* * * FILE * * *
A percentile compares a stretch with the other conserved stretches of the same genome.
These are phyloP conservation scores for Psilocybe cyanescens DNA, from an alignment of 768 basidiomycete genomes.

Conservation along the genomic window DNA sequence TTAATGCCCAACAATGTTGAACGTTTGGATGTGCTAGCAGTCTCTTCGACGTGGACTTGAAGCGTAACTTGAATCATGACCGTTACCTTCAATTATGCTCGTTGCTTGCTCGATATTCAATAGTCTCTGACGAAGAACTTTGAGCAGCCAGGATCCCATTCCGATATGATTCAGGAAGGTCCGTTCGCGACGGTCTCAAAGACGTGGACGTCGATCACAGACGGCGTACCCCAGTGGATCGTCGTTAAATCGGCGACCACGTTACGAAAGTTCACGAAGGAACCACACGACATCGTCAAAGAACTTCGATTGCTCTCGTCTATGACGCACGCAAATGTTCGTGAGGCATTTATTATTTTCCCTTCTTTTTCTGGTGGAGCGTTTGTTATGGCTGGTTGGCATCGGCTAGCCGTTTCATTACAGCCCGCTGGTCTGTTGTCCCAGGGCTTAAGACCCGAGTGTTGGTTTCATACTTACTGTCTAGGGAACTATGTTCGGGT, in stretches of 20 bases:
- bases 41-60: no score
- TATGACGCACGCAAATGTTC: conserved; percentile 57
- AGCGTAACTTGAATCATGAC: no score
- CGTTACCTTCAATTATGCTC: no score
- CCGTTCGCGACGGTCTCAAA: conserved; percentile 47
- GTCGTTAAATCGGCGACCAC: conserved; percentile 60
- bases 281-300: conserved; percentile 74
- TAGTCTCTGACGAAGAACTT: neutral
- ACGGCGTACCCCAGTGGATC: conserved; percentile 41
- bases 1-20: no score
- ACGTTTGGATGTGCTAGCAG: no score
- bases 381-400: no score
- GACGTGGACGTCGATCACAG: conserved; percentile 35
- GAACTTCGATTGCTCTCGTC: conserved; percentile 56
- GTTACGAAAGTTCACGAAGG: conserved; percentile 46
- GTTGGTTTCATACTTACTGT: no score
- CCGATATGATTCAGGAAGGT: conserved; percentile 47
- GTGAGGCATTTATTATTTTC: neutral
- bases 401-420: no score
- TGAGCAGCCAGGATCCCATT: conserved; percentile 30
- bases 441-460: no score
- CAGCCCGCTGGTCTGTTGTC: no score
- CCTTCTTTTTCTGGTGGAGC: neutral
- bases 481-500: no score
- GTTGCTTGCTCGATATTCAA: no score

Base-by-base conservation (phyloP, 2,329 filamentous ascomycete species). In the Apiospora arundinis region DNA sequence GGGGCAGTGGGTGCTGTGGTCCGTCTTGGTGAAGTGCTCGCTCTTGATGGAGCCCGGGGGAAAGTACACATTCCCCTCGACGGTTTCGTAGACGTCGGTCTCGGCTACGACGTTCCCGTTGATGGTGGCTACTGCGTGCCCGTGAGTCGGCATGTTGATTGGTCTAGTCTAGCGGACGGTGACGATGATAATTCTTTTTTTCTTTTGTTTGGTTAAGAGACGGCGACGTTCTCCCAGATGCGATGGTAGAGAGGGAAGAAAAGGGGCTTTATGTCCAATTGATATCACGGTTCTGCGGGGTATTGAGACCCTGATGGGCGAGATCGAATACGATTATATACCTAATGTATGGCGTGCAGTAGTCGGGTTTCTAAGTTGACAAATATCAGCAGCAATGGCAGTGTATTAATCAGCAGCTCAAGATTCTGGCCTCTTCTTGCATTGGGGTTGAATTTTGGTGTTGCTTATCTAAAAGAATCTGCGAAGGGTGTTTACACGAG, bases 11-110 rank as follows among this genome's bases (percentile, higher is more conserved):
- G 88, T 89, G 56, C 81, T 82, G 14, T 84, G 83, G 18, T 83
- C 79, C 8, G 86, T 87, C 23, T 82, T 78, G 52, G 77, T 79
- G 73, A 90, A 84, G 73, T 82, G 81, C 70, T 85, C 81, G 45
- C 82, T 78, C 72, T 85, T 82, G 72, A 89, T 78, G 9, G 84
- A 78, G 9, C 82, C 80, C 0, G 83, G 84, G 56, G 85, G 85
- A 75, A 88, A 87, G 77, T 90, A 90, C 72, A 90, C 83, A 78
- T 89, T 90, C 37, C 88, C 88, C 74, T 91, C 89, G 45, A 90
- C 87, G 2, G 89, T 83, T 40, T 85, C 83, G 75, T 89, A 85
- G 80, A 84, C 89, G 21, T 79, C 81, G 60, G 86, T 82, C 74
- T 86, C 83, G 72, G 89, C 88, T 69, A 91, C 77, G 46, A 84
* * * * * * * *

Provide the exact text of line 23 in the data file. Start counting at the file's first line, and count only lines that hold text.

- TGAGCAGCCAGGATCCCATT: conserved; percentile 30